At 66, Roh had just retired and moved into a new apartment. She had big plans to socialise more, travel, and spend time with her grandkids – but dementia took all of that away.
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Roh’s worst nightmare was losing her independence – and maybe that’s why this loving, hard-working mum and grandma ignored her dementia symptoms for so long. “I think she knew something was wrong with her memory, but didn’t want to talk about. She hated the idea of needing to be cared for,” says Roh’s eldest daughter Paris.
Some of our most remarkable researchers are starting to unlock new treatment possibilities to improve the lives of people with dementia – and they need your support to make the next big breakthrough.
Roh worked hard to make ends meet. She loved being a mum and cooking delicious food to share with her extended family.
“Mum was very welcoming,” says Paris. “She was a lighthearted, outgoing person and loved to dance and have fun. What she valued most of all was being with her family.”
At age 66, Roh had just retired and was excited to spend more time with her family, but her daughters noticed a shift in her behaviour.
At first it was little things. Mum couldn’t work out how to use her mobile phone. She used to be a really fast walker and over time started walking really slow. Then she forgot how to get to her hairdressing salon and wouldn’t show for catch-ups.
- Arezo, Roh’s youngest daughter
Roh had recently suffered a marriage breakdown: her daughters thought the memory loss and confusion could be due to depression. They helped Roh move into a new apartment to get a fresh start.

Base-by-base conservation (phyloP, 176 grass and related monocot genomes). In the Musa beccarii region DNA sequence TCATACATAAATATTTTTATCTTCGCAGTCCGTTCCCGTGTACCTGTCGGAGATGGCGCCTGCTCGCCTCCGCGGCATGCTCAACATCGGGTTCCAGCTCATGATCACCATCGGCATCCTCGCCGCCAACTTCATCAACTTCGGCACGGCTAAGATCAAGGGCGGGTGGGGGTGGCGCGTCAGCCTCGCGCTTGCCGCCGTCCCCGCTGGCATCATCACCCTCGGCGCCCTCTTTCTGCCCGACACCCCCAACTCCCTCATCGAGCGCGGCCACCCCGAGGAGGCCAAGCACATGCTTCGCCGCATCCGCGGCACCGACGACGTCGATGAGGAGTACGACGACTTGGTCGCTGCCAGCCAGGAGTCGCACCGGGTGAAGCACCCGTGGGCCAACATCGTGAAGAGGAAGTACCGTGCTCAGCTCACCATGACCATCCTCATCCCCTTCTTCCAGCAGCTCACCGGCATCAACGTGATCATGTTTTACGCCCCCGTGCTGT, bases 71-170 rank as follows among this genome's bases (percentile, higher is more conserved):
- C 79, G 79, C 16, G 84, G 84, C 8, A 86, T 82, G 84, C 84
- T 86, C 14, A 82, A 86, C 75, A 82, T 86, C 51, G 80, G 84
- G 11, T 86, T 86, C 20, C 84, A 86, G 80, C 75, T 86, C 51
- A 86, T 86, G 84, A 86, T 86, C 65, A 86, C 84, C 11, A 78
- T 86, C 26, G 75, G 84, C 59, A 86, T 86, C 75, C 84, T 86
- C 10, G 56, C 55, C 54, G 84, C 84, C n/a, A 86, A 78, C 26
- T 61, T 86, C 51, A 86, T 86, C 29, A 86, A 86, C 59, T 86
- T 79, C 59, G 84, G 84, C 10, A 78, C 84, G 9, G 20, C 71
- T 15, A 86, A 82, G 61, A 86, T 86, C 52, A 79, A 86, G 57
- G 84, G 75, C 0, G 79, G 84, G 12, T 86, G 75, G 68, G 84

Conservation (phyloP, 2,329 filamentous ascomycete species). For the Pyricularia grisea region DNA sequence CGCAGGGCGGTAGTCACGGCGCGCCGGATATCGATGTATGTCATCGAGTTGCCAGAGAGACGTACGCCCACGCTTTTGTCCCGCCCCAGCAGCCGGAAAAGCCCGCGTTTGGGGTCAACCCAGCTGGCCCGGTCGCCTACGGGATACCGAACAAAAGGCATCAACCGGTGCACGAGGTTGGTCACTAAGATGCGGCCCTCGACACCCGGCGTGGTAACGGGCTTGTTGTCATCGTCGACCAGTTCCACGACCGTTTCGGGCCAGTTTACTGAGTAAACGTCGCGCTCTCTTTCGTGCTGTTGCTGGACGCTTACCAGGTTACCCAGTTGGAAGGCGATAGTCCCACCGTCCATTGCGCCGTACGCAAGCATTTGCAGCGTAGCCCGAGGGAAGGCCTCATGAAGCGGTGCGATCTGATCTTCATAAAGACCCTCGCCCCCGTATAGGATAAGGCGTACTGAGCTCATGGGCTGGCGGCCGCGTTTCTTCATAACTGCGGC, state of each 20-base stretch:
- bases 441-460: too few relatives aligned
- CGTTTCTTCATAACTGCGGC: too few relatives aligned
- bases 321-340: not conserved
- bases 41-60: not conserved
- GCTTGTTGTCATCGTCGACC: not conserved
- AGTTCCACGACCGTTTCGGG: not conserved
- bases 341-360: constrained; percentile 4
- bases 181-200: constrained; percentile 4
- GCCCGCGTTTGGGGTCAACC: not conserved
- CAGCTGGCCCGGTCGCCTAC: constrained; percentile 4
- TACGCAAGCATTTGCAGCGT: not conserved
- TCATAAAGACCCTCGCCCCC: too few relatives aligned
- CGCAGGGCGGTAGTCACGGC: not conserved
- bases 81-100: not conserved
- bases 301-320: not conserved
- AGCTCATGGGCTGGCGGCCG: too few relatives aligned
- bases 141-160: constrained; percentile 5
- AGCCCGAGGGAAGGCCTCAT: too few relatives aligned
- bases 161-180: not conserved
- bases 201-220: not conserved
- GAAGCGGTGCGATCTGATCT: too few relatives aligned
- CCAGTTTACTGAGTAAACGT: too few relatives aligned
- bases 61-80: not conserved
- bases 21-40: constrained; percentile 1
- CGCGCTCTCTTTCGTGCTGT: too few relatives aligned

“When we’d visit, we noticed Mum was storing clothes and jewellery in the kitchen cupboards,” says Arezo. “She’d tell us her neighbours upstairs were holding big parties - but the loud noise was her own TV on full blast.”
Roh’s daughters took her to a psychologist, who was very concerned. She gave them a referral to a psychiatrist and after an assessment and brain scan, Roh was diagnosed initially with Lewy body disease, but it was later confirmed to be Alzheimer’s disease.
At first, I was in denial. I didn’t want to know what would happen to Mum down the track. It was so traumatic.
Despite countless life-saving breakthroughs in the 21st Century, no effective treatment exists yet to stop dementia. It is still the leading cause of death for women in this country.
“Mum’s decline was so rapid,” says Paris. “Suddenly she didn’t know where to put toilet paper. And when she looked at her reflection in the mirror, she’d talk to herself or laugh as though chatting to a friend.”
Roh just wasn’t coping. The sisters made a tough decision to move her into aged care, where she could get round-the-clock support.
“Mum felt abandoned. She was angry. She’d raised us and cared for us – and now she thought we were just throwing her in there,” says Paris.
People still say to us: ‘Is your mum getting better?’. We have to explain that dementia isn’t something you can get better from.
Then the COVID-19 pandemic hit, and Roh’s family could not see her. When they finally did, they faced their biggest shock yet:
“Mum had declined even more and stopped walking and talking altogether,” says Arezo. “We never even got to hear Mum say the words ‘I don’t know who you are’ – it was just silence from then on.”
We need to move much faster to pursue promising research leads and stop families from losing loved ones to dementia. We don’t want Roh’s children and grandchildren to have to live with the threat of dementia their whole lives.
While much has been achieved, with your support, we need to do more to ensure the brightest minds have the funds required to achieve further research outcomes.
Dementia Australia-funded researchers are at the forefront of ground-breaking work to halt this growing health crisis. Through our annual Dementia Grants Program, we can ensure the country’s most talented early carer dementia researchers get the funding they need, so there is no delay in unlocking new treatment possibilities.
But they can’t do it without you.
Please send your tax-deductible gift today.